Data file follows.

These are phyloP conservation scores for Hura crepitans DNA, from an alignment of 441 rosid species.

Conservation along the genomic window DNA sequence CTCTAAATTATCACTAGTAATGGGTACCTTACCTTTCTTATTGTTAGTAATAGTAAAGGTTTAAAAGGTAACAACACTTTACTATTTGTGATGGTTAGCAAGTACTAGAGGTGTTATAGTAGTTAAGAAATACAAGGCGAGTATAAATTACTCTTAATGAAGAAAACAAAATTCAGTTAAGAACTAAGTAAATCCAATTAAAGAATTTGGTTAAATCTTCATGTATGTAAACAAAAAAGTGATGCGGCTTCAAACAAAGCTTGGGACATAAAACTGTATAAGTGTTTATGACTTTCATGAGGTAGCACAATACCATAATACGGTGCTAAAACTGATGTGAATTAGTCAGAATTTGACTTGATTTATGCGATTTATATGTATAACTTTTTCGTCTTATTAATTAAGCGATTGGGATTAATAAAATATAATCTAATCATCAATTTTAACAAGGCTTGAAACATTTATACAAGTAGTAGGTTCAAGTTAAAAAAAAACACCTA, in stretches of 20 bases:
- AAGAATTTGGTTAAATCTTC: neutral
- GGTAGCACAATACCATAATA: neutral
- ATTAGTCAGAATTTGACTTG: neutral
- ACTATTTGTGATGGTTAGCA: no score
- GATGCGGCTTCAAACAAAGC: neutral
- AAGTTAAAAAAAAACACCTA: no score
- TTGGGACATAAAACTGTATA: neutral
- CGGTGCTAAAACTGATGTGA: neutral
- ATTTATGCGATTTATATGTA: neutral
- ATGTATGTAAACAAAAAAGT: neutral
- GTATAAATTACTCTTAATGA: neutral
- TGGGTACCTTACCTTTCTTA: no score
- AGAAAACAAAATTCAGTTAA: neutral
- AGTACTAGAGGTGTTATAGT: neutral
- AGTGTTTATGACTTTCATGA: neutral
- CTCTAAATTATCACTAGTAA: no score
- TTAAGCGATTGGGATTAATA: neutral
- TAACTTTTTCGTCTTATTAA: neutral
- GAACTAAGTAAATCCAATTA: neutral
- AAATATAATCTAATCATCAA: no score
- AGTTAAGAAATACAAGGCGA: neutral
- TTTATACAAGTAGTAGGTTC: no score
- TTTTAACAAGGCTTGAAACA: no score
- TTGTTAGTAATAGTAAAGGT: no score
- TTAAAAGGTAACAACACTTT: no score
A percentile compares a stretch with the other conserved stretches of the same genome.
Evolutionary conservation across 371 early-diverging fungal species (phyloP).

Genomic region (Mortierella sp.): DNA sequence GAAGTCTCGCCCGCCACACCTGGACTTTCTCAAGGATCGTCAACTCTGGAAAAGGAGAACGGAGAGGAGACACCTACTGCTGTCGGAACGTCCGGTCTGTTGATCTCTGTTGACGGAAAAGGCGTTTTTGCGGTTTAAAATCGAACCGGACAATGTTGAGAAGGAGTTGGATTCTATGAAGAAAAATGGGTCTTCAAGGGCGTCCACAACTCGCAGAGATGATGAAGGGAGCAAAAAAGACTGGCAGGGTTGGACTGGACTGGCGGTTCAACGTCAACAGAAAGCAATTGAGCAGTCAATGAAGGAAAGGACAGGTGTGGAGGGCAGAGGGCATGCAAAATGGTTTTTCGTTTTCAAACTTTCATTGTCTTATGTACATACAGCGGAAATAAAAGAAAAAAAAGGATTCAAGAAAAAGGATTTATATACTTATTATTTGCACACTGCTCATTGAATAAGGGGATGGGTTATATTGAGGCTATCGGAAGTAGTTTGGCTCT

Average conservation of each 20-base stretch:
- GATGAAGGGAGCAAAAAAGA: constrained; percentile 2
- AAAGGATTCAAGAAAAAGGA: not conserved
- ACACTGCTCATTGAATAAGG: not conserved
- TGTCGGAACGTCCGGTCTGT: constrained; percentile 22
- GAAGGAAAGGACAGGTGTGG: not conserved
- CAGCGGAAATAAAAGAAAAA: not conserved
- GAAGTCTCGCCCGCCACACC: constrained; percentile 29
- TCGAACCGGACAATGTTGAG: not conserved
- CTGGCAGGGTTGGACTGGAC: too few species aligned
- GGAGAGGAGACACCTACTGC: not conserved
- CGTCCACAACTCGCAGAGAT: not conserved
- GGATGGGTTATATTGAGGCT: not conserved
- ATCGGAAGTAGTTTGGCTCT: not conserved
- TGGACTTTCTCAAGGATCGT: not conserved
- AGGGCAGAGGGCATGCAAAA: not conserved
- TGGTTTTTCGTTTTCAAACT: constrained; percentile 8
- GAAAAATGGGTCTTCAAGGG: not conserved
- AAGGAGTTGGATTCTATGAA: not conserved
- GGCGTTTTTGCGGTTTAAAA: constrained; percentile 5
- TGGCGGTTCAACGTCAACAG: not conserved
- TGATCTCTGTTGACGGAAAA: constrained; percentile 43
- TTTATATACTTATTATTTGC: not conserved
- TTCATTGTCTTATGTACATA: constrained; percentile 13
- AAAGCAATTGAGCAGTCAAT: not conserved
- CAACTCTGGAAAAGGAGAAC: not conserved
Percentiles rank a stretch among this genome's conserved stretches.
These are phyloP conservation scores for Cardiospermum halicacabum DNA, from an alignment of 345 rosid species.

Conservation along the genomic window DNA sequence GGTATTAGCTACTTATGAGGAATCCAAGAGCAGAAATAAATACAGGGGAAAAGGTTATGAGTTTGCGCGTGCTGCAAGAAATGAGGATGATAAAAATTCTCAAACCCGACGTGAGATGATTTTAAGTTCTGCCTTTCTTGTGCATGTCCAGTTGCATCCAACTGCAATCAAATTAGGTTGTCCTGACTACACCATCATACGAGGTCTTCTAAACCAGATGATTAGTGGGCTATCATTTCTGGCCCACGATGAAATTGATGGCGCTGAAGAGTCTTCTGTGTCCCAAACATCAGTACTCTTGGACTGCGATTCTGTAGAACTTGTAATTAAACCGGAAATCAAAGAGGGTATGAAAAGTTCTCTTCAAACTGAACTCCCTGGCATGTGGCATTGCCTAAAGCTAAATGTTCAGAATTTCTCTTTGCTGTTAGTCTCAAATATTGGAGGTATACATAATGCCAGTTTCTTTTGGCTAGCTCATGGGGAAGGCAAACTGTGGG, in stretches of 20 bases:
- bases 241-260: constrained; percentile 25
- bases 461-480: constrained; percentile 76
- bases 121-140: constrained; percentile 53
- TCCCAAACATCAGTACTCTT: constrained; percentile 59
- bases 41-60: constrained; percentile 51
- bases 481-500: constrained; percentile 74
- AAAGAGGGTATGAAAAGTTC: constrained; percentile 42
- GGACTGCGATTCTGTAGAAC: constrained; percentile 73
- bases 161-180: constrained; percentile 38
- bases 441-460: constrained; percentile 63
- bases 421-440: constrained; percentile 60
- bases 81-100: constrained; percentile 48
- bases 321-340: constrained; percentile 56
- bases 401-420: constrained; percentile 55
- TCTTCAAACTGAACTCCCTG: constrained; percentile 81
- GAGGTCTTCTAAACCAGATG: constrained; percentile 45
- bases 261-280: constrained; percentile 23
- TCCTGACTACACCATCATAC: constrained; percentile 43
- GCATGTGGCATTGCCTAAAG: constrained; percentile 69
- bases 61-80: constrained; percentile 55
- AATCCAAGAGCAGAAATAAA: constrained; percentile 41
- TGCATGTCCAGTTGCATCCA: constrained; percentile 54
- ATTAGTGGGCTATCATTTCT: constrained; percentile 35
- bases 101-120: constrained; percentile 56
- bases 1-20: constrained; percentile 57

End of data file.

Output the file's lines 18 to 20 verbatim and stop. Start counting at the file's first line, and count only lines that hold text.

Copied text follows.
- CTCTAAATTATCACTAGTAA: no score
- TTAAGCGATTGGGATTAATA: neutral
- TAACTTTTTCGTCTTATTAA: neutral